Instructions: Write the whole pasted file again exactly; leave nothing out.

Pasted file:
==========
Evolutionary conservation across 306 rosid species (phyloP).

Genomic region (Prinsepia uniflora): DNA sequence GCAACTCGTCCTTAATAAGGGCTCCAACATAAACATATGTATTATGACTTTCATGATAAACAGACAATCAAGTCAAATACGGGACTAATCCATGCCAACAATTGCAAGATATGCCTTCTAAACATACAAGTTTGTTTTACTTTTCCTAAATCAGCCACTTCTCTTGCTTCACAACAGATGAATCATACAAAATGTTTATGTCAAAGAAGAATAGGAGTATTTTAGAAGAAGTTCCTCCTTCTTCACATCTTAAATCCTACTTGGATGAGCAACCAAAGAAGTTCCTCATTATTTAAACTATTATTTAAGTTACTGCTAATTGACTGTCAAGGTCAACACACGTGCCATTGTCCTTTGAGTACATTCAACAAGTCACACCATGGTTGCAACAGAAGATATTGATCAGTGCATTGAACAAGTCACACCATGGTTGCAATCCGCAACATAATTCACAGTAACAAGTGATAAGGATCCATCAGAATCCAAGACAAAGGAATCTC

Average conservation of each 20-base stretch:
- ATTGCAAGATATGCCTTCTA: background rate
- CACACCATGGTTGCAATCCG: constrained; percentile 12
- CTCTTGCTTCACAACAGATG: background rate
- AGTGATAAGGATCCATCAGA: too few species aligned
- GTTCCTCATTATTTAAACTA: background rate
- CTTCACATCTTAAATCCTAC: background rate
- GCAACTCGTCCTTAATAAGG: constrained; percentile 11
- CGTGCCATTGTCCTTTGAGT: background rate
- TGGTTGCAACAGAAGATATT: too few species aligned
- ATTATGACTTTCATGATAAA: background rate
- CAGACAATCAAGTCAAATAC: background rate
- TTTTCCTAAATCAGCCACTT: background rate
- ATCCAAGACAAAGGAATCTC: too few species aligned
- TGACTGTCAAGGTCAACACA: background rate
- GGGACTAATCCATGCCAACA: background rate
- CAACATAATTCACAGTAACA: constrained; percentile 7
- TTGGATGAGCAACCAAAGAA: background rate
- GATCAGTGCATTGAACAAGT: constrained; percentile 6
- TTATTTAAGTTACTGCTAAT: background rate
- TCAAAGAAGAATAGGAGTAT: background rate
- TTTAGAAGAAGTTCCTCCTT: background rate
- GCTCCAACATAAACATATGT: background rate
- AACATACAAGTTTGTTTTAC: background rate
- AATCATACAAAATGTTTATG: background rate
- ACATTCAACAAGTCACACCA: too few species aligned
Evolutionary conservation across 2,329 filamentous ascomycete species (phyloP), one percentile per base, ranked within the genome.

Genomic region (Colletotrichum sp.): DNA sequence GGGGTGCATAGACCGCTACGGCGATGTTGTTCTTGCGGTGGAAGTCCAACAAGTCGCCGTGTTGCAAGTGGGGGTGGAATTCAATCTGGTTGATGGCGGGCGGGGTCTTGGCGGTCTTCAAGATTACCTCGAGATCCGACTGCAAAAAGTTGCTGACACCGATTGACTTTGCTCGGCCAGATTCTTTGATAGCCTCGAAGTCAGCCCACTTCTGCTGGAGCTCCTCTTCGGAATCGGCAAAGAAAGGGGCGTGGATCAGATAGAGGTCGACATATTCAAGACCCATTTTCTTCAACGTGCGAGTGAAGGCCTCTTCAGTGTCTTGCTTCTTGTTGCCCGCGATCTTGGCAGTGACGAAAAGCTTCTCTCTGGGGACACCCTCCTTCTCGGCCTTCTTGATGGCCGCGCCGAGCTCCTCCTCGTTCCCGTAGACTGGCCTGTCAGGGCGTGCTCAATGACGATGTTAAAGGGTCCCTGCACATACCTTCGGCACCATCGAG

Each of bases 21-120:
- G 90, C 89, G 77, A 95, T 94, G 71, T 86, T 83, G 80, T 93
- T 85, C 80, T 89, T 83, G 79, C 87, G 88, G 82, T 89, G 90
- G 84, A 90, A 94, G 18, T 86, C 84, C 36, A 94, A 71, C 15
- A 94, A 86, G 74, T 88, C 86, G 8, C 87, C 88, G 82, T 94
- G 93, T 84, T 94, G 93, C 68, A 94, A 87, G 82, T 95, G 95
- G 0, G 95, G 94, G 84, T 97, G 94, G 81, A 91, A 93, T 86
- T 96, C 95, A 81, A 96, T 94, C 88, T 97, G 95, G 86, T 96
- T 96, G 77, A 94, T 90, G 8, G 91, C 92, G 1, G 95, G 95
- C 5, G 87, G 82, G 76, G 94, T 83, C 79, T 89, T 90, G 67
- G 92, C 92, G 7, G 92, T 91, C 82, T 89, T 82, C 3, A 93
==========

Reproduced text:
Evolutionary conservation across 306 rosid species (phyloP).

Genomic region (Prinsepia uniflora): DNA sequence GCAACTCGTCCTTAATAAGGGCTCCAACATAAACATATGTATTATGACTTTCATGATAAACAGACAATCAAGTCAAATACGGGACTAATCCATGCCAACAATTGCAAGATATGCCTTCTAAACATACAAGTTTGTTTTACTTTTCCTAAATCAGCCACTTCTCTTGCTTCACAACAGATGAATCATACAAAATGTTTATGTCAAAGAAGAATAGGAGTATTTTAGAAGAAGTTCCTCCTTCTTCACATCTTAAATCCTACTTGGATGAGCAACCAAAGAAGTTCCTCATTATTTAAACTATTATTTAAGTTACTGCTAATTGACTGTCAAGGTCAACACACGTGCCATTGTCCTTTGAGTACATTCAACAAGTCACACCATGGTTGCAACAGAAGATATTGATCAGTGCATTGAACAAGTCACACCATGGTTGCAATCCGCAACATAATTCACAGTAACAAGTGATAAGGATCCATCAGAATCCAAGACAAAGGAATCTC

Average conservation of each 20-base stretch:
- ATTGCAAGATATGCCTTCTA: background rate
- CACACCATGGTTGCAATCCG: constrained; percentile 12
- CTCTTGCTTCACAACAGATG: background rate
- AGTGATAAGGATCCATCAGA: too few species aligned
- GTTCCTCATTATTTAAACTA: background rate
- CTTCACATCTTAAATCCTAC: background rate
- GCAACTCGTCCTTAATAAGG: constrained; percentile 11
- CGTGCCATTGTCCTTTGAGT: background rate
- TGGTTGCAACAGAAGATATT: too few species aligned
- ATTATGACTTTCATGATAAA: background rate
- CAGACAATCAAGTCAAATAC: background rate
- TTTTCCTAAATCAGCCACTT: background rate
- ATCCAAGACAAAGGAATCTC: too few species aligned
- TGACTGTCAAGGTCAACACA: background rate
- GGGACTAATCCATGCCAACA: background rate
- CAACATAATTCACAGTAACA: constrained; percentile 7
- TTGGATGAGCAACCAAAGAA: background rate
- GATCAGTGCATTGAACAAGT: constrained; percentile 6
- TTATTTAAGTTACTGCTAAT: background rate
- TCAAAGAAGAATAGGAGTAT: background rate
- TTTAGAAGAAGTTCCTCCTT: background rate
- GCTCCAACATAAACATATGT: background rate
- AACATACAAGTTTGTTTTAC: background rate
- AATCATACAAAATGTTTATG: background rate
- ACATTCAACAAGTCACACCA: too few species aligned
Evolutionary conservation across 2,329 filamentous ascomycete species (phyloP), one percentile per base, ranked within the genome.

Genomic region (Colletotrichum sp.): DNA sequence GGGGTGCATAGACCGCTACGGCGATGTTGTTCTTGCGGTGGAAGTCCAACAAGTCGCCGTGTTGCAAGTGGGGGTGGAATTCAATCTGGTTGATGGCGGGCGGGGTCTTGGCGGTCTTCAAGATTACCTCGAGATCCGACTGCAAAAAGTTGCTGACACCGATTGACTTTGCTCGGCCAGATTCTTTGATAGCCTCGAAGTCAGCCCACTTCTGCTGGAGCTCCTCTTCGGAATCGGCAAAGAAAGGGGCGTGGATCAGATAGAGGTCGACATATTCAAGACCCATTTTCTTCAACGTGCGAGTGAAGGCCTCTTCAGTGTCTTGCTTCTTGTTGCCCGCGATCTTGGCAGTGACGAAAAGCTTCTCTCTGGGGACACCCTCCTTCTCGGCCTTCTTGATGGCCGCGCCGAGCTCCTCCTCGTTCCCGTAGACTGGCCTGTCAGGGCGTGCTCAATGACGATGTTAAAGGGTCCCTGCACATACCTTCGGCACCATCGAG

Each of bases 21-120:
- G 90, C 89, G 77, A 95, T 94, G 71, T 86, T 83, G 80, T 93
- T 85, C 80, T 89, T 83, G 79, C 87, G 88, G 82, T 89, G 90
- G 84, A 90, A 94, G 18, T 86, C 84, C 36, A 94, A 71, C 15
- A 94, A 86, G 74, T 88, C 86, G 8, C 87, C 88, G 82, T 94
- G 93, T 84, T 94, G 93, C 68, A 94, A 87, G 82, T 95, G 95
- G 0, G 95, G 94, G 84, T 97, G 94, G 81, A 91, A 93, T 86
- T 96, C 95, A 81, A 96, T 94, C 88, T 97, G 95, G 86, T 96
- T 96, G 77, A 94, T 90, G 8, G 91, C 92, G 1, G 95, G 95
- C 5, G 87, G 82, G 76, G 94, T 83, C 79, T 89, T 90, G 67
- G 92, C 92, G 7, G 92, T 91, C 82, T 89, T 82, C 3, A 93